first published at FWriction
The silver wheels of my misshapen kidney no longer worked. The doctor said there was a problem with my spine, too. Mother’s eyes were puffy and she dabbed at her shrinking tears. They helped position me in the bed, my body lighter than before— the boy I was, ripped from the present, and replaced with some shrimp-like version of my weaker self.
Dad would have been there, too, if it weren’t for the drinking. She said if she had a gun, she’d have shot him, but I knew she was not serious. Serious was the blood in my urine. Serious was the rubber sheets I slept on. Serious was the possibility I’d enter the gates of heaven before either of my parents. In any case, she kissed me and told me everything was going to be all right.
While the doctor tied a rubber tube around my arm to take blood, his knuckle grazed my cheek and the skin was rough. And when the thin steel needle penetrated my vein, I grabbed hold of the bed-sheet and gritted my teeth. My tonsils were missing and if I opened my mouth to scream he’d have been able to see my stomach in knots of fear.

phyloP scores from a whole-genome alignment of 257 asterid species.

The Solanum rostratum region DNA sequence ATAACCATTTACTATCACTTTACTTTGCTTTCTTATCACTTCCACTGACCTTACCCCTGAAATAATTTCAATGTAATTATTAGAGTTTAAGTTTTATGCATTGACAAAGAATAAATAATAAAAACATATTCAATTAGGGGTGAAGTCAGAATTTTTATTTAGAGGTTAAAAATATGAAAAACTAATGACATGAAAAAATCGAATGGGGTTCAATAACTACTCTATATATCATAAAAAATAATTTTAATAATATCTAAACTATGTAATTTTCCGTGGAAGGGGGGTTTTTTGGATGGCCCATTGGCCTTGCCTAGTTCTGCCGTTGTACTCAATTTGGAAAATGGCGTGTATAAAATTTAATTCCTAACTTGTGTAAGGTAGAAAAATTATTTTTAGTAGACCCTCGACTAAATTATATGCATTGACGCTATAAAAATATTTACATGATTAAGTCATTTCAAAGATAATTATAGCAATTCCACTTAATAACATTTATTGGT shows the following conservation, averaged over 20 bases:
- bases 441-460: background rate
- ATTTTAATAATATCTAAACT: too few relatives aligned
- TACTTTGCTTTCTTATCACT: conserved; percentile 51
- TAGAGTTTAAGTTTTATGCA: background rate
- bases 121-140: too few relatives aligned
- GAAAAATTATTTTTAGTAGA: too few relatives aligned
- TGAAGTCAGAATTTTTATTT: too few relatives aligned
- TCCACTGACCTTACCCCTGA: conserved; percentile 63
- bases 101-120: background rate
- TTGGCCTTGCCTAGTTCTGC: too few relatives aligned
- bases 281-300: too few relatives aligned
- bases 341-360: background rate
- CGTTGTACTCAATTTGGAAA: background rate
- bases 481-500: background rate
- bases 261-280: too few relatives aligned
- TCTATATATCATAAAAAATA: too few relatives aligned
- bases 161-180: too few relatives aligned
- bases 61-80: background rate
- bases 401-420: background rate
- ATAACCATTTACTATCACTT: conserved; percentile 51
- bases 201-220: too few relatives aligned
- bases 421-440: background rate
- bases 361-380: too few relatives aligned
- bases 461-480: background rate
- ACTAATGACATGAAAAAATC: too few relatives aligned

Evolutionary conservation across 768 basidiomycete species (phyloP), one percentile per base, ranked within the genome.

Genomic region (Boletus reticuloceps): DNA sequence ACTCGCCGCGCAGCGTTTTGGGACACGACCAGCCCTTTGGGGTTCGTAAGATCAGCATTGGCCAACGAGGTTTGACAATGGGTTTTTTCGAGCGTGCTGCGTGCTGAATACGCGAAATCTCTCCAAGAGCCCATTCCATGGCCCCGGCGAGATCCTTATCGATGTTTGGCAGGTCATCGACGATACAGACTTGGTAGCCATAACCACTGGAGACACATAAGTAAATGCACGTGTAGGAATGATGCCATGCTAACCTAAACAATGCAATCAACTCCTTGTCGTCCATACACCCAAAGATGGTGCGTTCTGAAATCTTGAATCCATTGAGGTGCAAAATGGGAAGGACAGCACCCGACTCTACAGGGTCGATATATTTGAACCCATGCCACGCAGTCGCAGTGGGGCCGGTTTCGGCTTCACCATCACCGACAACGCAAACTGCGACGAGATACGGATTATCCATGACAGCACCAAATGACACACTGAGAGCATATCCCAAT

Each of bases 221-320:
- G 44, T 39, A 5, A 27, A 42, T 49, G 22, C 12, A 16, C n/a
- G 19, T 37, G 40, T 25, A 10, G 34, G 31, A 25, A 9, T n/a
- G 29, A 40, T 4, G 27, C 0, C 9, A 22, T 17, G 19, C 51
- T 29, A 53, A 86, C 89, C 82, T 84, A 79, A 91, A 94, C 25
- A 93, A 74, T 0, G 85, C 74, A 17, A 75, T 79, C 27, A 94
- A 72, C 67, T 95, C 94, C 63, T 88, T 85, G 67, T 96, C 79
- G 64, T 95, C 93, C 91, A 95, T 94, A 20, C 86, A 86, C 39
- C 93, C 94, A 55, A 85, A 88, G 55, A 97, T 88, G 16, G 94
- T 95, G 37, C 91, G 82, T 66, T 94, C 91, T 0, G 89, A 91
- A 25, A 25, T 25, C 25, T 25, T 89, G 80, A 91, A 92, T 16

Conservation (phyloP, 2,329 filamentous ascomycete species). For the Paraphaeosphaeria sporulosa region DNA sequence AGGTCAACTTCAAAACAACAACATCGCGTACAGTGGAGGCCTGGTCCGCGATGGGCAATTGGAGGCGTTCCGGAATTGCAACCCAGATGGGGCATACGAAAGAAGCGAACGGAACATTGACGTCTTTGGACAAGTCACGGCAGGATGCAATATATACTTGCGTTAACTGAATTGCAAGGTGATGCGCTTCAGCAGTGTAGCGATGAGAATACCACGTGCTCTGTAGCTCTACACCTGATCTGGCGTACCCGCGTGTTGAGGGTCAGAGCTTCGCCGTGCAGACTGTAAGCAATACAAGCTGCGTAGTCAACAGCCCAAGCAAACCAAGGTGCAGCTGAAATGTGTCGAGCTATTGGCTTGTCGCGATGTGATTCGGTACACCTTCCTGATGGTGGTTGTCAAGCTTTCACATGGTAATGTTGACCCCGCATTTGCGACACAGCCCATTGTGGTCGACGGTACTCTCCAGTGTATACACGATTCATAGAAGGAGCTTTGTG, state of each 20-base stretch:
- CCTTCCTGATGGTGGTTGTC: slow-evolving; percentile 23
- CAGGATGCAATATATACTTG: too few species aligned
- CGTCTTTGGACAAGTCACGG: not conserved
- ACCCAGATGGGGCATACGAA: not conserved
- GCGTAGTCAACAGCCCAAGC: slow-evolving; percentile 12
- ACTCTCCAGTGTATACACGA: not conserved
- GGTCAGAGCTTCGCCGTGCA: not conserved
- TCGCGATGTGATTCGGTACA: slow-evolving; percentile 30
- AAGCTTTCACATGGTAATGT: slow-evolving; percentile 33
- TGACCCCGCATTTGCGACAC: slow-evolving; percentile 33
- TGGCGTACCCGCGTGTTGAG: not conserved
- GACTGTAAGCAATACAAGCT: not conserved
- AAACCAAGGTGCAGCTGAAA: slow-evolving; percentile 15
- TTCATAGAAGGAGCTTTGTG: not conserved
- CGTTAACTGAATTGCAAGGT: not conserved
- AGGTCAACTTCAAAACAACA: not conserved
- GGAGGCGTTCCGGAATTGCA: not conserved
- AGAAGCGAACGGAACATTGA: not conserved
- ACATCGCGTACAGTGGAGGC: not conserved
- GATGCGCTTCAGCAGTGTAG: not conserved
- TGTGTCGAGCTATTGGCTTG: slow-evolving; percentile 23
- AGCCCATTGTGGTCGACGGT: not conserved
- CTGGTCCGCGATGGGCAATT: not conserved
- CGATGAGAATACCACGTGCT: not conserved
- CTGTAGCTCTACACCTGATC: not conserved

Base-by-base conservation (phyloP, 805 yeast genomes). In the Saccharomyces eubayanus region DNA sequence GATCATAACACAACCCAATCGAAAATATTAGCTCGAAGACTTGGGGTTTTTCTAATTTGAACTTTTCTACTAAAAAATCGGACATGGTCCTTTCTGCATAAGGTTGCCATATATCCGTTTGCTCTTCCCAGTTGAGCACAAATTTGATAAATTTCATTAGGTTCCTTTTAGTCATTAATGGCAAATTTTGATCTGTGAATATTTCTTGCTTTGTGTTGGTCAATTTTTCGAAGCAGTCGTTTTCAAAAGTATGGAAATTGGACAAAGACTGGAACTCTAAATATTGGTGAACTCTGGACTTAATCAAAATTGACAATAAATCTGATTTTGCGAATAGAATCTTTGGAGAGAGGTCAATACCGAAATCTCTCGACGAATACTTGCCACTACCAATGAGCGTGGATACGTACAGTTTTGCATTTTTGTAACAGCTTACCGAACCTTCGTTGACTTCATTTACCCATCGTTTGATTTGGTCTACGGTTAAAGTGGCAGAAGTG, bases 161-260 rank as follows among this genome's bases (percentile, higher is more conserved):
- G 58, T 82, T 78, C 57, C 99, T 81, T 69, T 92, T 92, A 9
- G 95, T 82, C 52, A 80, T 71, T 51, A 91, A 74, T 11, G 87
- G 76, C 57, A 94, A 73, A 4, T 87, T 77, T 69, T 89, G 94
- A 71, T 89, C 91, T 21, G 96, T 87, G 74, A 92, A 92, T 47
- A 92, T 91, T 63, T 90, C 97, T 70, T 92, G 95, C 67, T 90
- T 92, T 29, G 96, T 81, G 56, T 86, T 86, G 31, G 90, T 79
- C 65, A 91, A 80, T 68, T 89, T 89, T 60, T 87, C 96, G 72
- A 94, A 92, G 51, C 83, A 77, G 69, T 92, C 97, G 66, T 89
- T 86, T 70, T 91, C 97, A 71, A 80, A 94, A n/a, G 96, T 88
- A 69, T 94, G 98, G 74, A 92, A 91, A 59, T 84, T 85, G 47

A plant sat in a terracotta pot on the window-ledge and the sun struck the plastic leaves as the glass tube filled with dark blood. Extended stay, the doctor told us. A month. Maybe longer. I wanted to go home, to sleep in my own room, with my soccer posters and stuffed bears. The doctor insisted. He called it acute nephritis. He said I’d have to be restrained at night. I didn’t know what he meant, but when the nurse tied the straps around the bed-frame I began to shake, and she gave me the magpie-eye.
Mother returned with my pajamas and toiletries. I knew this was bad news, because why would she have brought them if I was going home? A nurse gave me a slice of gammon ham with a pineapple ring and mashed potatoes for my tea. Mother kissed me and said she’d got to go home to get Dad’s tea ready, but I wasn’t to worry, because he’d be in to see me after work.